ALJ: That is exactly the point. They get much better asset utilisation. What happens today is that they do not know the actual loading of their assets. We see two different ways for them to tackle this today. In some countries like Switzerland that are not that liberalised yet, the grid operator can push back on a big PV installation request. For example, a supermarket might want to cover their rooftop with solar panels. The grid operator, in some cases, may ask for the project to be downsized to take less risk that their grid can’t handle it. As a result, they are in reality slowing down rather than accelerating the energy transition.
In other countries that are more liberalised, the grid operators use a very unattractive pricing strategy, which means it is highly uneconomical to reinject any sort of production that you do not use. That would make the economic case for the supermarket less attractive. If the grid operators knew how much they can handle, they can optimise their asset utilisation . They could even proactively partner with cities to negotiate which locations there should be incentives to install more renewable capacity. Now you can accelerate the energy transition even further.
Our solution is called GridEye, and it is a mix between the physical hardware that you install for the sensors and the processing of the measurements. Then there is a software component that analyses and interprets the data, delivered through a web-based user interface. Our estimates are that for each GridEye device installed , we unlock between five and 30 kilowatts of capacity in the grid.
CES: Is GridEye a local solution, or is it a centralised solution that picks up whole networks?
ALJ: It is installed on a distribution grid. Typically, the first place it is installed is at the medium voltage to low voltage transformer substations, and then some will also be installed in street cabinets if you want to for example monitor a neighbourhood in a city. The solution is both decentralised and centralised. It performs decentralised analytics, based on edge computing, which means that the equipment is sufficiently intelligent to run algorithms locally, and to only send back data that is truly relevant.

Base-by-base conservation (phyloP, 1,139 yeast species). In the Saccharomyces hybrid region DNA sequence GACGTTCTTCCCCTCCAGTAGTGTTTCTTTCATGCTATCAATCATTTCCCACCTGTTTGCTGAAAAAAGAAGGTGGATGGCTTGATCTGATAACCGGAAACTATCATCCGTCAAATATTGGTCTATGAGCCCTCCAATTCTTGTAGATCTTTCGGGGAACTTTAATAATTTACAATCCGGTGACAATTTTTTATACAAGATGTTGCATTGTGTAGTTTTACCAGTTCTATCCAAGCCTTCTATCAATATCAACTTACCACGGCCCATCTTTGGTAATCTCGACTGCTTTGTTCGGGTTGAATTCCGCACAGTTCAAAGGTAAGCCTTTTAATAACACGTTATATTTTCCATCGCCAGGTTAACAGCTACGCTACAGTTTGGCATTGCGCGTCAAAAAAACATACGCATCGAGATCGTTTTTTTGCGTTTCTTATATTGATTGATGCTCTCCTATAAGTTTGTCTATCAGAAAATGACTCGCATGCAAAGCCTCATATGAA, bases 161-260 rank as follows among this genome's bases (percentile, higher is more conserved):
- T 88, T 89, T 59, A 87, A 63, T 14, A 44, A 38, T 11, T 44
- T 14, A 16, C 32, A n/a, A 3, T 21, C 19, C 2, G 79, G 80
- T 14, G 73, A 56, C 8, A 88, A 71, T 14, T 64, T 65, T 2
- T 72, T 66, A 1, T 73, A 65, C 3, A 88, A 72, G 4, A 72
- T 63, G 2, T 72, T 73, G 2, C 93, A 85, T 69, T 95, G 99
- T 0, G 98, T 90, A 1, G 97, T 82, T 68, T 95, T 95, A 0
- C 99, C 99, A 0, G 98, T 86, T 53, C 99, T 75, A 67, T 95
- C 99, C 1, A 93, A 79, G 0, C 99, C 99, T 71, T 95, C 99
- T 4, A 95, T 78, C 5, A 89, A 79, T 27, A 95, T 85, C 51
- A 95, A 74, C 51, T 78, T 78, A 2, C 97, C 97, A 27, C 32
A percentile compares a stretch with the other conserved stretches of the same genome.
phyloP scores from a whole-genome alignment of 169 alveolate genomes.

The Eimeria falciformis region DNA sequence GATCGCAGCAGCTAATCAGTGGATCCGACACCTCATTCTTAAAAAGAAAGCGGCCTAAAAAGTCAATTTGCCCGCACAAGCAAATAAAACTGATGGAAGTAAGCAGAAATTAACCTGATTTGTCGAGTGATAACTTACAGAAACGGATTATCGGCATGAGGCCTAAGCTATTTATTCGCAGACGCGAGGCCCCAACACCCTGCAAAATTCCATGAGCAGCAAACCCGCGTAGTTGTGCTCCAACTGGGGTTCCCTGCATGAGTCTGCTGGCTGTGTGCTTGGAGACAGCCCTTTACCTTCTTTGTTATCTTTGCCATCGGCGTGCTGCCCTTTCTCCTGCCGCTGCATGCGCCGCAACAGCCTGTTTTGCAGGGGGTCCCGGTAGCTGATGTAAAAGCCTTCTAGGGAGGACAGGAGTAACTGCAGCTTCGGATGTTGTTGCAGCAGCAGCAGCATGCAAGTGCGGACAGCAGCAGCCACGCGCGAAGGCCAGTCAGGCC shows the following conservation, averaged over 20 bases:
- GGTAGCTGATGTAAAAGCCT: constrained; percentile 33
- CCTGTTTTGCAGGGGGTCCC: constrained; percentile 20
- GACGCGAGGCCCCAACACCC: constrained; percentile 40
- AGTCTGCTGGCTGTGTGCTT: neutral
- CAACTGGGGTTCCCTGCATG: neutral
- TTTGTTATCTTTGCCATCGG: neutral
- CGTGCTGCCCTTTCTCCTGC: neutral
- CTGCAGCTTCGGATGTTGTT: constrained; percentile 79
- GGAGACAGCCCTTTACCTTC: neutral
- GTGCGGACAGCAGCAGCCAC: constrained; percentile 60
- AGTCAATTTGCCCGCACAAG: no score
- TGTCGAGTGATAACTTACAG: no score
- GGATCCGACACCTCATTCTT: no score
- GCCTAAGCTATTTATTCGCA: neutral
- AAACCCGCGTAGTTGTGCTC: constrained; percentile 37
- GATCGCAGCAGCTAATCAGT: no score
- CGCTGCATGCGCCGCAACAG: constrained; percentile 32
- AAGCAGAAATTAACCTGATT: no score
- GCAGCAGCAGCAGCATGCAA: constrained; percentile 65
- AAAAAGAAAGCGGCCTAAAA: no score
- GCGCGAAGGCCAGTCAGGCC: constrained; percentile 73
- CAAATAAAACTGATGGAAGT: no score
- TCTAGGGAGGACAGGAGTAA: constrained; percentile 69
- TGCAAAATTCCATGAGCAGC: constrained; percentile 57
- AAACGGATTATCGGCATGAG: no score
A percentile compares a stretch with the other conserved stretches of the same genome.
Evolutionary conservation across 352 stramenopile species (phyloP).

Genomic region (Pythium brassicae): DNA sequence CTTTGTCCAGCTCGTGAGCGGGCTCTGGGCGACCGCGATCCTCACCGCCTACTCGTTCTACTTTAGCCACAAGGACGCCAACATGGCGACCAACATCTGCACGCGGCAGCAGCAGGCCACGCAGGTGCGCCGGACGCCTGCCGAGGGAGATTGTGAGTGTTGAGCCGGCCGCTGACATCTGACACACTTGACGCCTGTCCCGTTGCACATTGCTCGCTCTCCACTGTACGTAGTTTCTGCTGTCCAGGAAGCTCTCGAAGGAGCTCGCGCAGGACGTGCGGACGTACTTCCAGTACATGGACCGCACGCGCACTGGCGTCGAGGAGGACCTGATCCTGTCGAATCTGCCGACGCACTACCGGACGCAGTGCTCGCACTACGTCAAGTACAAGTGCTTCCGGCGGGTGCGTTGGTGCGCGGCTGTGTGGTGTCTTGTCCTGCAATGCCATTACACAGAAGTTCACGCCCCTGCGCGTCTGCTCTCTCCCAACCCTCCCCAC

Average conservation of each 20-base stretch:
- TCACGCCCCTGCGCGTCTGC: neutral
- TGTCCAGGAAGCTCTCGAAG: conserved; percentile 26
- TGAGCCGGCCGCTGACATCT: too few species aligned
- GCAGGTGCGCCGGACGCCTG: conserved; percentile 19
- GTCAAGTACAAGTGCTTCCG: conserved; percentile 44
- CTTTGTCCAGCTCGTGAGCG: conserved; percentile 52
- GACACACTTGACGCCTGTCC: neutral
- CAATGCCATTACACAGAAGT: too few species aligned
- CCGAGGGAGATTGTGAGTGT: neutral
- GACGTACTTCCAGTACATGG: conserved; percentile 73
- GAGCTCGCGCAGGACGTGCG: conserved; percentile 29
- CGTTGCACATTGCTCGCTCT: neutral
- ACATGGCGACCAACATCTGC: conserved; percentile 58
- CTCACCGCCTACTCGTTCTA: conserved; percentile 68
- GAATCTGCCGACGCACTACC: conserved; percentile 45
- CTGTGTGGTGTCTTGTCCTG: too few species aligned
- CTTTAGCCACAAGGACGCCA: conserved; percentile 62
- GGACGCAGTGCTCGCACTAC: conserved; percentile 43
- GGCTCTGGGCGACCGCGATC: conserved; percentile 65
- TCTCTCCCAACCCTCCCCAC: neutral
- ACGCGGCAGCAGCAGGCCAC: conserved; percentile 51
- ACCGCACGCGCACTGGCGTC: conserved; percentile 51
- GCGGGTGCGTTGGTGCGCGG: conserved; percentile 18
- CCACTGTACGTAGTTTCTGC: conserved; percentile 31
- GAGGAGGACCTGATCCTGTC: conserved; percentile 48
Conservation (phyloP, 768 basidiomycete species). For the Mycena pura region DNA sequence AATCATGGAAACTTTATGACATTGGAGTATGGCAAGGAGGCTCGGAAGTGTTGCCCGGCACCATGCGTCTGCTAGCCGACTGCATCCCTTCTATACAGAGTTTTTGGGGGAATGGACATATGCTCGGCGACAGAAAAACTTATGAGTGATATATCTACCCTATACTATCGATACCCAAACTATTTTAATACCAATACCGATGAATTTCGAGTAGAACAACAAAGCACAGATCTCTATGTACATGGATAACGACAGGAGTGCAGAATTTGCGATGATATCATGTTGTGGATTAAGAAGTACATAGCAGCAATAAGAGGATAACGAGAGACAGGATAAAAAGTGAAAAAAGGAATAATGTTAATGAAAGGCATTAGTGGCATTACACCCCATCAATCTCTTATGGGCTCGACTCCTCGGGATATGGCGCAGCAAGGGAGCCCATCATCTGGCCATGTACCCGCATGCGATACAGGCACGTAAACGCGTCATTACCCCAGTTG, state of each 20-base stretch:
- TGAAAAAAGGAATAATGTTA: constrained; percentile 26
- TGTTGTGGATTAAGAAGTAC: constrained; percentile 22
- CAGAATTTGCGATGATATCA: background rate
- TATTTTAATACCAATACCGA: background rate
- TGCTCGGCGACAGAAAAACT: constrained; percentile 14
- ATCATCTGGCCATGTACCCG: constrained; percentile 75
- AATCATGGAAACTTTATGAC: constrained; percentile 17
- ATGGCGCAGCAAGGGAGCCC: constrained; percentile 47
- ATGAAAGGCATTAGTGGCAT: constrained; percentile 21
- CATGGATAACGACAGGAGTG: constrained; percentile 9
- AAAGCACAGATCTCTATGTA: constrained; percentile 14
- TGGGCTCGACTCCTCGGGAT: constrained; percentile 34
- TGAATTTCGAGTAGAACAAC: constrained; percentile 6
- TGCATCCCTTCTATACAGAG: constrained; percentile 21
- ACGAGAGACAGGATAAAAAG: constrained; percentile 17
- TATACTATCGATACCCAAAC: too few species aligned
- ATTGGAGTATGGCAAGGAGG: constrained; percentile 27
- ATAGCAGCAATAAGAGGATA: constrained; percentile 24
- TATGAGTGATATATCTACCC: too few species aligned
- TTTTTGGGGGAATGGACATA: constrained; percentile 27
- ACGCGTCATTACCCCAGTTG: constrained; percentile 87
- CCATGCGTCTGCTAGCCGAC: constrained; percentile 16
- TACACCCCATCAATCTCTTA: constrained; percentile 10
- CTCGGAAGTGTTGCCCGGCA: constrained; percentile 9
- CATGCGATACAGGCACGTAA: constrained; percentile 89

It’s a matter of having the intelligence to be able to process locally and optimise the analysis at the edge without having to centralise unprocessed and potentially insignificant data, which is both costly and complex. Instead, the processed GridEye data is only transmitted and combined for additional analytics purposes in a central management system t. If you install in key locations where you might have issues or be concerned that you are going to run into congestion or power quality problems overtime, it will give you a picture of your grid in that environment. You do not need to install it at every point either, the intelligence of the algorithms means that you do not need the topology of the grid to be able to run the solution.
CES: How much intelligence is there at the edge? Can it make decisions, or is it purely analytics?
ALJ: It can do both to a certain degree. The main use case is the gathering of data, the collection and analysis of electrical measurements on the grid, sending back the data that is relevant, and allowing the user and interface to run statistics and do further analytics. It is also capable of sending set points to other equipment to control them. So, for example, with GridEye installed, it is possible to play with the active and reactive power flows to optimise the rendering of the solar panel installation, and the GridEye device will then send set points to the inverter for it to act.
CES: With increasing levels of renewable energy the grid is going to be more complicated. Does the system assist in this complexity?